Pakistan announces it will test missiles

Exercises widely seen as sop to domestic critics

tension with India eases

May 25, 2002|By NEW YORK TIMES NEWS SERVICE

ISLAMABAD, Pakistan - A day after India indicated that the military standoff with Pakistan was easing, Pakistan said yesterday that it would conduct a series of missile tests this weekend. It denied any provocative intent.

The tests of short- and medium-range missiles were clearly developed with its longtime bitter rival India in mind, but a Pakistani government spokesman called the tests routine and said India had been notified in advance, in accordance with an agreement between South Asia's two nuclear powers.

As felt here, tension between the countries has declined sharply in the past 24 hours, which Pakistani political analysts say reflects new commitments made privately through Washington by President Pervez Musharraf to effectively end his government's support and tolerance for Kashmiri separatists.

In what is being read as a signal of at least provisional satisfaction, the Indian prime minister, Atal Bihari Vajpayee, when asked at a news conference Thursday about the possibility of war with Pakistan, said the skies were clear of "war clouds."

Yesterday, Vajpayee went on vacation to the Indian hill country, and it has been reported that India has given Pakistan two months to effectively crack down on Kashmiri separatist groups operating from its territory.

In an interview with the BBC, Pakistan's information minister, Nisar Memon, said of the tests: "This has absolutely nothing to do with our current situation or the borders. Let me remind you that in the last three years, India has fired 10 or 12 missiles and Pakistan has not responded."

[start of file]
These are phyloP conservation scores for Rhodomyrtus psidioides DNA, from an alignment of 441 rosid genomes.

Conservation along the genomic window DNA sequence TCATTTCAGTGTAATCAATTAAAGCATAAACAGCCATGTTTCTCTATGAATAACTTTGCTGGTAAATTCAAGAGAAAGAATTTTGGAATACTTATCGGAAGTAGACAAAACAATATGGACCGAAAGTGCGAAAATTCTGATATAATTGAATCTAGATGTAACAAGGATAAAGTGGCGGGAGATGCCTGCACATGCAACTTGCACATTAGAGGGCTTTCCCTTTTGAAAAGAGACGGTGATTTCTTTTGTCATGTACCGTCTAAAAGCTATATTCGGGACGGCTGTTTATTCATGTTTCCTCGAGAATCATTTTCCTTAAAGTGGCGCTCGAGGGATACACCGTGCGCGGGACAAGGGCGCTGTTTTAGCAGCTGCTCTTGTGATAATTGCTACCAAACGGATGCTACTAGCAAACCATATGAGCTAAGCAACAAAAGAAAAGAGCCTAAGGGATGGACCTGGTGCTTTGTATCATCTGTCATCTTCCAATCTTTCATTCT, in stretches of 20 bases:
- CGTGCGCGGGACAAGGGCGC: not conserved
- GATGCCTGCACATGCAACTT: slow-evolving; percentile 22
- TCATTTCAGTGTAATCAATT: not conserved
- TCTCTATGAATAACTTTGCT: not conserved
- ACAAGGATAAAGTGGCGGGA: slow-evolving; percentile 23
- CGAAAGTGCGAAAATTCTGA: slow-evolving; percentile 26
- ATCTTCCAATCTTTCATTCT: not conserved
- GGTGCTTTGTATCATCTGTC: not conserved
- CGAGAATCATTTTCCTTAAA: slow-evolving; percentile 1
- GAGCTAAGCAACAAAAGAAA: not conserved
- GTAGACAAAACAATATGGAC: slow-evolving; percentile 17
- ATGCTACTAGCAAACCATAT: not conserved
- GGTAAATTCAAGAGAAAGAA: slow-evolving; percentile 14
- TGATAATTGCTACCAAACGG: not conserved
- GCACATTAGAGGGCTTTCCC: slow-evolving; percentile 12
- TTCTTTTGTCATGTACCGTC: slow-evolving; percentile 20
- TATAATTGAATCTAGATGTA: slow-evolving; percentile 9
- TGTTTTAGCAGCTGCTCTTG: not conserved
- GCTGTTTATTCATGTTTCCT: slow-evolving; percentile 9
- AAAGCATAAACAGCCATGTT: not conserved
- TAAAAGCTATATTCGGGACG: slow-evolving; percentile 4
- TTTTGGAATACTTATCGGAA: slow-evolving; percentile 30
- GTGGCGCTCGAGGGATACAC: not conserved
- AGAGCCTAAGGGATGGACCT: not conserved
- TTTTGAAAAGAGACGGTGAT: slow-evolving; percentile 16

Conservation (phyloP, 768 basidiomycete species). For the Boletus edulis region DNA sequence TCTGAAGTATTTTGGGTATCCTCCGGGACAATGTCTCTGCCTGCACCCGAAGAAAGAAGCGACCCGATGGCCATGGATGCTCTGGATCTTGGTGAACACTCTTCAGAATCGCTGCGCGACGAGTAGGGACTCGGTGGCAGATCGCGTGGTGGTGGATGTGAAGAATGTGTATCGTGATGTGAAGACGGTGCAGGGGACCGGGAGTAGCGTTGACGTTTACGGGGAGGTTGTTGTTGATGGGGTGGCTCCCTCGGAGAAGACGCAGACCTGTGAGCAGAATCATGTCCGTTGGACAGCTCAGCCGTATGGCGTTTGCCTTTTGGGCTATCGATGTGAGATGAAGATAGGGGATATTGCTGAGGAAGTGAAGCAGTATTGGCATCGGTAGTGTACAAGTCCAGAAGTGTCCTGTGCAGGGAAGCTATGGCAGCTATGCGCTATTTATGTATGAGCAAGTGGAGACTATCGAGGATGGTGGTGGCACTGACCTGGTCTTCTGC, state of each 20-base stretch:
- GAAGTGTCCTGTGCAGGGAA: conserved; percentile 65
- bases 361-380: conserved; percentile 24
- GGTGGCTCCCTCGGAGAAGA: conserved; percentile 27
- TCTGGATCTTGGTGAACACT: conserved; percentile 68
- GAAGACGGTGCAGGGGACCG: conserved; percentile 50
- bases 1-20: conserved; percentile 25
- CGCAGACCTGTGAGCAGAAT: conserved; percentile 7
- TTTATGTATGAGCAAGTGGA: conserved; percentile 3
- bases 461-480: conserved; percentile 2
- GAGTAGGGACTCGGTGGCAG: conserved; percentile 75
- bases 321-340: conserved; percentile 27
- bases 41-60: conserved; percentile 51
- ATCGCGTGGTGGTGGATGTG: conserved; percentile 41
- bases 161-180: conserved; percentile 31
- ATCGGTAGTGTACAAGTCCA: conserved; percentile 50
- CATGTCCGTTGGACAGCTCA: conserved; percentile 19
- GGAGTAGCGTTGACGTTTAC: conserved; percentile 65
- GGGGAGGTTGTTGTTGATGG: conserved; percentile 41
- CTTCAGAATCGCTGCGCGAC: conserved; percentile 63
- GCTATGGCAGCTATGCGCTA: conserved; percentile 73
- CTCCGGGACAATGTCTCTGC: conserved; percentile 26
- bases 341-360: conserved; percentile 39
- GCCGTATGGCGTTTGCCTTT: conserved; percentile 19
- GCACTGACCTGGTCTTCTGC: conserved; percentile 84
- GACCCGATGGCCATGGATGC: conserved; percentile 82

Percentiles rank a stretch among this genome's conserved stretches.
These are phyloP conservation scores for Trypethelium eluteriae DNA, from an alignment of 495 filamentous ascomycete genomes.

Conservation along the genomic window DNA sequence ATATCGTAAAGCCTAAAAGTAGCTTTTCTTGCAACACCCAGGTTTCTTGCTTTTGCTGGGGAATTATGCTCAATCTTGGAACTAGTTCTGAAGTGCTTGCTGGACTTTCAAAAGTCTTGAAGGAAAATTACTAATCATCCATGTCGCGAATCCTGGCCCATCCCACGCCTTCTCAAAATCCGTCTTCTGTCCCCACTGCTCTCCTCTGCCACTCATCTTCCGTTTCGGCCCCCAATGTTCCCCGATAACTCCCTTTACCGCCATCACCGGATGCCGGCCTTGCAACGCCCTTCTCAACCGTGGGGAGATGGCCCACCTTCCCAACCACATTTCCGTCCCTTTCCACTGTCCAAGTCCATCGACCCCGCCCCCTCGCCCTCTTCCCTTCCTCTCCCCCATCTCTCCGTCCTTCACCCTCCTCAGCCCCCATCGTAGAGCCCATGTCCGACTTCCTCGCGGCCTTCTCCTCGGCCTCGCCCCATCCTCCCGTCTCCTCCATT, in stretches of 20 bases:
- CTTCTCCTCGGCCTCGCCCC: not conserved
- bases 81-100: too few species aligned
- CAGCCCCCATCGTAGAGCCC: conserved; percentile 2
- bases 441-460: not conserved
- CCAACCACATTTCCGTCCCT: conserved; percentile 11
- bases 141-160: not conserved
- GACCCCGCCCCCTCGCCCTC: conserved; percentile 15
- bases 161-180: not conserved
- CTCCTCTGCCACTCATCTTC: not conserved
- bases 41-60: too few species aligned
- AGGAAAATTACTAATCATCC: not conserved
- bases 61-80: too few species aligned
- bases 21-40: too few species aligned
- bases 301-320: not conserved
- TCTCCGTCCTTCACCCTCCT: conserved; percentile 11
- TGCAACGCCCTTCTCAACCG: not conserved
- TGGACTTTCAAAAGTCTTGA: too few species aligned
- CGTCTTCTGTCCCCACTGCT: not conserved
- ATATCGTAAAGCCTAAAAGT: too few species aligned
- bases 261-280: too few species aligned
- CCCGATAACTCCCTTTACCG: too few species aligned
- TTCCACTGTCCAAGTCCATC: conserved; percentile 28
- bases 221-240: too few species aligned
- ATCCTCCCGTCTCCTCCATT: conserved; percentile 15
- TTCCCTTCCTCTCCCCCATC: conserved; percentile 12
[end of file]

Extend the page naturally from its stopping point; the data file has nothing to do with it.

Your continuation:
In recent weeks, India and Pakistan have massed close to a million troops along their 1,800-mile border, and tensions have risen along the so-called Line of Control in the disputed Kashmir region, amid charges by India that Pakistan is supporting incursions by armed Islamic separatist groups.

Tensions between the countries reached a peak last weekend during a visit to Kashmir by Vajpayee, in which he ordered his armed forces to prepare for war and promised a decisive victory.

Commentators in both countries played down the announcement of the missile tests, saying the saber-rattling was meant more for domestic consumption in Pakistan, where the government has been forced during the current crisis to strengthen its commitments to ending cross-border violence, rather than as a threatening message to India.

"This is routine and not central to the current situation," an Indian Foreign Ministry spokeswoman, Nirupama Rao, said almost dismissively.

"What is and what we would expect and judge by is the specific action taken by the government of Pakistan to stop cross-border infiltration and terrorism, to dismantle the training camps for terrorists, to destroy the support and financing structures for the terrorist networks, and to show conclusively that it has abandoned its use and promotion of terrorism as an instrument of state policy."

She added, "That is why the government of India is not particularly impressed by these missile antics, clearly targeted at the domestic audience in Pakistan."

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